Asia and the Pacific
Organisation for Economic Co-operation and Development Issues Report on Social Protection in Asian Countries
On May 11, the Organisation for Economic Co-operation and Development (OECD) released “A Decade of Social Protection Development in Selected Asian Countries,” a report that examines various socioeconomic and demographic trends in 24 Asian countries from 2005 through 2015, and the issues facing social protection programs (including social insurance, social transfers, and minimum labor standards). The release follows a similar report on East Africa (see International Update, May 2017) and includes both OECD and non-OECD countries. The report notes that the region has experienced improvements over the past decade (for example, increased jobs, reduced poverty rates, and increased life expectancy), but cautions that challenges remain (for example, high informal employment, additional population aging, and low social expenditures).
The report's initial chapter notes that robust economic growth (averaging 4.2 percent annually across the region since 2005) has led to a decline in absolute poverty (defined as the number of individuals with incomes less than US$2 a day), especially in China, Indonesia, and Vietnam. At the same time, economic growth has contributed to fertility rate reductions and life expectancy gains, which raises concerns about population aging. The total fertility rate in Asia now averages 2.2 children per woman (slightly above the replacement level of 2.1) and life expectancy at birth averages 73 years. Both factors are expected to contribute to a decline in the old-age support ratio—the number of working-age population aged 15 to 65 per elderly person aged 65 or older—from 10.5 in 2015 to 6.6 by 2030. Although economic growth has helped create jobs, the report notes that most workers in the region are in the informal sector and lack social security coverage (this is especially the case for women).
The concluding chapter analyzes key regional trends in social protection expenditures and coverage, including:
- Social expenditure levels: Social expenditures (mainly social insurance and social assistance programs) have increased to roughly 7 percent of Asia's gross domestic product (GDP), but remain far below the OECD average of 21 percent of GDP. The report attributes the region's relatively low levels of social expenditures to its limited social security coverage, limited formal-sector employment, small elderly population, and strong reliance on family support networks.
- Social protection laws: Old age, survivor, and disability protections exist in all Asian countries except Cambodia and Myanmar (where public pension laws have been passed but not yet implemented). Some Asian countries have established non-contributory pension programs as the major (and sometimes only) system providing retirement income.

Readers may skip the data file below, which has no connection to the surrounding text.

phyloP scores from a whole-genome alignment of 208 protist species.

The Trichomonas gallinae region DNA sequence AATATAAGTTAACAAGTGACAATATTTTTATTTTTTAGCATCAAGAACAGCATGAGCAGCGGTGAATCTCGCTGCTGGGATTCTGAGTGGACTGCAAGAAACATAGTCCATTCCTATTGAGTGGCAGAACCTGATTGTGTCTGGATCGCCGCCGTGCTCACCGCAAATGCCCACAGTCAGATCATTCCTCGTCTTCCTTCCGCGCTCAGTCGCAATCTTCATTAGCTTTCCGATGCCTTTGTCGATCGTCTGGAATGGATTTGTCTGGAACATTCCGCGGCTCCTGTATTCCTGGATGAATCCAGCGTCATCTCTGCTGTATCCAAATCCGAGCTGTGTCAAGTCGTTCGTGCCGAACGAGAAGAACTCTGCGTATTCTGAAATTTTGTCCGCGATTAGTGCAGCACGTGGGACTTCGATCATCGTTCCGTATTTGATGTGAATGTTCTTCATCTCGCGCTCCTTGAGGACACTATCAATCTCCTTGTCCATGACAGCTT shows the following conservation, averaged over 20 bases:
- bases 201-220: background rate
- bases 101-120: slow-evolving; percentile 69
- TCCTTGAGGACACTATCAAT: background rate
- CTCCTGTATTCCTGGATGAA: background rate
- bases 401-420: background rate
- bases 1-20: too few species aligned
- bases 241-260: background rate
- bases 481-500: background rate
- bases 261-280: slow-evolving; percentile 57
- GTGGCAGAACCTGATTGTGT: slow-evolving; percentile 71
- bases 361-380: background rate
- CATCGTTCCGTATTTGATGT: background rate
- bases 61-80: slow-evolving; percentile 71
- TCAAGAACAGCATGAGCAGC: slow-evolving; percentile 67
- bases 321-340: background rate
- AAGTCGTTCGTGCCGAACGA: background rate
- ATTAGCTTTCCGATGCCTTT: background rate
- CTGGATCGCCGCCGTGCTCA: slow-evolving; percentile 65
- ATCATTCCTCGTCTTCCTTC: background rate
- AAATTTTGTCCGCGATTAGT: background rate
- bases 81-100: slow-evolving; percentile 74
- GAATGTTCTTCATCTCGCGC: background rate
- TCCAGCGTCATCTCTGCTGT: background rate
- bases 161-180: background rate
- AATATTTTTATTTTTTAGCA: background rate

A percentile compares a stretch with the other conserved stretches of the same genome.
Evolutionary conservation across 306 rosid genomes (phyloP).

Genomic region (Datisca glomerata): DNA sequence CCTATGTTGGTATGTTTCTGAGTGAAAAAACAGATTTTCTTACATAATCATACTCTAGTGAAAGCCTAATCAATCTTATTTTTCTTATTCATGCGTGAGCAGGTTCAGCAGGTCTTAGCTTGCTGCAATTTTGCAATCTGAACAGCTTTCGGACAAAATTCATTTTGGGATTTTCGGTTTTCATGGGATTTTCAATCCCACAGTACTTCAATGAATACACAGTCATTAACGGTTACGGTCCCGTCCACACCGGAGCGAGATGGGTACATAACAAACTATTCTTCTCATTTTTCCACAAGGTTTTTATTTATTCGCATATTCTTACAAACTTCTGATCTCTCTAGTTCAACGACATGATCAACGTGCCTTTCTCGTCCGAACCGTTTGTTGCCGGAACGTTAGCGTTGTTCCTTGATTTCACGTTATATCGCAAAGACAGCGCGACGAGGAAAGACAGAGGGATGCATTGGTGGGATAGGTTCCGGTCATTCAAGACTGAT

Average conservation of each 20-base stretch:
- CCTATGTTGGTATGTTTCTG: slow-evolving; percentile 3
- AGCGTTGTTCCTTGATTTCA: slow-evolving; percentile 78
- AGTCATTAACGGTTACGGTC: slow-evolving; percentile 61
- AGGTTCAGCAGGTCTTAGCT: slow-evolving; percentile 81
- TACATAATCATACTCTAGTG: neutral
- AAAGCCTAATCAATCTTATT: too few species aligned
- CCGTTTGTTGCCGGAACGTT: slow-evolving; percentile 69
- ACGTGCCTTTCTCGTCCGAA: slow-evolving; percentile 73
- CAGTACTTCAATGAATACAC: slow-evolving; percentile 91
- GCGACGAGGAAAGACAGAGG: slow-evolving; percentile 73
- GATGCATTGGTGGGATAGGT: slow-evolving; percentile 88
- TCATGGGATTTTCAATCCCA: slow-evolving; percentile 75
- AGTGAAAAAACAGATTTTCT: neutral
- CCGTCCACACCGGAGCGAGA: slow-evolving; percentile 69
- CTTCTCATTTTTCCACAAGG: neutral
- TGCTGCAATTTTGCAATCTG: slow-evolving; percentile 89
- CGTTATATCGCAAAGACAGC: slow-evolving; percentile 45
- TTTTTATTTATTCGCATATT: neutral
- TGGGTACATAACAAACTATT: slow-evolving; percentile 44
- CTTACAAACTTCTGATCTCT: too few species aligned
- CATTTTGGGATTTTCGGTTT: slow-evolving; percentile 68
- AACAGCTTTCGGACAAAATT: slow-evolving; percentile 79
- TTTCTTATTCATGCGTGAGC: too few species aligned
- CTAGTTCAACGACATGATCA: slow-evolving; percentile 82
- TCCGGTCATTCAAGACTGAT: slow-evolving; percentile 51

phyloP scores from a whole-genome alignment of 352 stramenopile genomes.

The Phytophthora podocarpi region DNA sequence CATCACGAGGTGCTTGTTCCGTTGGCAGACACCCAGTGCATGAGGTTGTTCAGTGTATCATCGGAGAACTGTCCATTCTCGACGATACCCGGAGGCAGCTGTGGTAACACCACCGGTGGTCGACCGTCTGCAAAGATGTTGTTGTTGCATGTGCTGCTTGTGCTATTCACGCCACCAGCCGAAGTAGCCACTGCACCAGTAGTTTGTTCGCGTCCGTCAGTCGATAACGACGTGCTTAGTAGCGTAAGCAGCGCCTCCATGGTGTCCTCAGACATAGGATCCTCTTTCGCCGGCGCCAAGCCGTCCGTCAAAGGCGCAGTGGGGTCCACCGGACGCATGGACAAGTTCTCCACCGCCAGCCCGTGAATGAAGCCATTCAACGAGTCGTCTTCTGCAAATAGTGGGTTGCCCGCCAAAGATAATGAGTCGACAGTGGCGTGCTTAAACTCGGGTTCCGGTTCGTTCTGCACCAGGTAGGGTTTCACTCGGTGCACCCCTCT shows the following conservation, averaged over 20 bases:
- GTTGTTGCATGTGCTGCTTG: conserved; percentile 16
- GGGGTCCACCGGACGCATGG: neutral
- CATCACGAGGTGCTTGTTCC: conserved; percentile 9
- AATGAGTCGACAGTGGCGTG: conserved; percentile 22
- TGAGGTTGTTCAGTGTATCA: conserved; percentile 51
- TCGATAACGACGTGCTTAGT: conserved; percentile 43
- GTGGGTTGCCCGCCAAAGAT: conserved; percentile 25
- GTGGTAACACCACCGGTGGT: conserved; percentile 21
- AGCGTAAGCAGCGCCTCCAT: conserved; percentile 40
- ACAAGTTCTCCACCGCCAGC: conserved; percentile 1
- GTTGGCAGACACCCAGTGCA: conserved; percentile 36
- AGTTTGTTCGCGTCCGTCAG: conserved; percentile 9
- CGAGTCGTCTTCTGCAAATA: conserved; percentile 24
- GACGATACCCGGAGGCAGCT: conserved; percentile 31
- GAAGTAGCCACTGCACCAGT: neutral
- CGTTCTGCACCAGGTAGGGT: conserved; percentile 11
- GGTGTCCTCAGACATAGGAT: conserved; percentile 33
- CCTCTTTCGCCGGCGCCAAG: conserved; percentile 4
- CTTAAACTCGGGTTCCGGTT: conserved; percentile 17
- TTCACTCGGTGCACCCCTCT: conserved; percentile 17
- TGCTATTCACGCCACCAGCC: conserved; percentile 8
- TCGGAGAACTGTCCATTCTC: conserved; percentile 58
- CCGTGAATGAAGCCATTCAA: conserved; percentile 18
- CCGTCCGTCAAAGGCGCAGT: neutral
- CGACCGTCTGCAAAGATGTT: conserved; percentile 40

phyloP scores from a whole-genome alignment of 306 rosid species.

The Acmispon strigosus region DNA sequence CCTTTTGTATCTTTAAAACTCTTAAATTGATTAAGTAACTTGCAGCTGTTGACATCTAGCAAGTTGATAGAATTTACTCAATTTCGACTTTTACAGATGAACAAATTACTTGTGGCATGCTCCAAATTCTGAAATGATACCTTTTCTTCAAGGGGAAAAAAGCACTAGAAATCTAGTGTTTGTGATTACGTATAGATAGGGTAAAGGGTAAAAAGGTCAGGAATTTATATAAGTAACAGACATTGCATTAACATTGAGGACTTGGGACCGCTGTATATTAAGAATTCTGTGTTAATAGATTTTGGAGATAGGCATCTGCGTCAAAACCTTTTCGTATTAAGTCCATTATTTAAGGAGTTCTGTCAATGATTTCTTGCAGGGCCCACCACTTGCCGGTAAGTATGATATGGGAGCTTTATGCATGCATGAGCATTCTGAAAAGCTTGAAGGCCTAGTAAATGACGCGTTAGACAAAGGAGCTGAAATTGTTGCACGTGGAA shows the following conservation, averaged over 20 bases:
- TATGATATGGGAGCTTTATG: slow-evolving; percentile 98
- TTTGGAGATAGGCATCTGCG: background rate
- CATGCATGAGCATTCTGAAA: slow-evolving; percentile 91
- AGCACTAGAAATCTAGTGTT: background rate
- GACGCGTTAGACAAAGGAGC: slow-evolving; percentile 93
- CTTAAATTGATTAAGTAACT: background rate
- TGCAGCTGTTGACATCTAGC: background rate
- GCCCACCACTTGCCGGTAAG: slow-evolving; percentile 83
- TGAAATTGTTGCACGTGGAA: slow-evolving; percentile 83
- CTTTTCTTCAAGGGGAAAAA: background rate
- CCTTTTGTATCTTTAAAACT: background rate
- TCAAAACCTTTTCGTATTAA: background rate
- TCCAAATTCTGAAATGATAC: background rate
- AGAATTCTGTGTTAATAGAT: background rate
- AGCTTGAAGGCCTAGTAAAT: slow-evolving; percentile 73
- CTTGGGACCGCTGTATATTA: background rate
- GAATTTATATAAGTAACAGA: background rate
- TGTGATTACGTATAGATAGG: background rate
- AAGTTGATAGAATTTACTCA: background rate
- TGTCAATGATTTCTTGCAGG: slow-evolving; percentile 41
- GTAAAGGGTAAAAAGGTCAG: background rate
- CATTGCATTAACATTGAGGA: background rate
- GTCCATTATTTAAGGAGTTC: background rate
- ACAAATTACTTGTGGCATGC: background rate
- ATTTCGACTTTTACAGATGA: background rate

- Long-term pension coverage: Efforts to extend pension coverage across the region have met with mixed success. A few countries (for example, China) have extended coverage, but most have found it difficult to do so for practical reasons, such as limited administrative capacity. Given the region's expected population aging, long-term pension coverage (particularly for the elderly) remains a challenge. Only around 40 percent of those eligible for coverage typically contribute, which often means that only 20 percent or less of the working-age population effectively participates.
- Social expenditure composition: Around two-thirds of Asia's social expenditures is for general health care and protections for the older population (including pensions), with relatively low spending on working-age individuals and children. For more developed economies, public pension spending varies from high (Japan) to low (Australia, Korea, and New Zealand) depending on the size of the older population and the importance of private pension arrangements.
The report also highlights several future challenges for the region, including:
- Improving job quality, including earning levels, labor market security, and work environment;
- Extending social insurance and social assistance programs to reduce poverty and support the increasing health and income needs of the elderly Asian population; and
- Expanding the role for non-contributory programs (old-age allowances and pensions).
For more information about social security programs in these and other countries, please see Social Security Programs Throughout the World.
International Update is a monthly publication of the Social Security Administration's (SSA's) Office of Retirement and Disability Policy. It reports on the latest developments in public and private pensions worldwide. The news summaries presented do not necessarily reflect the views of SSA.
Editor: John Jankowski.
Writers/researchers: Ben Danforth, John Jankowski, and David Rajnes.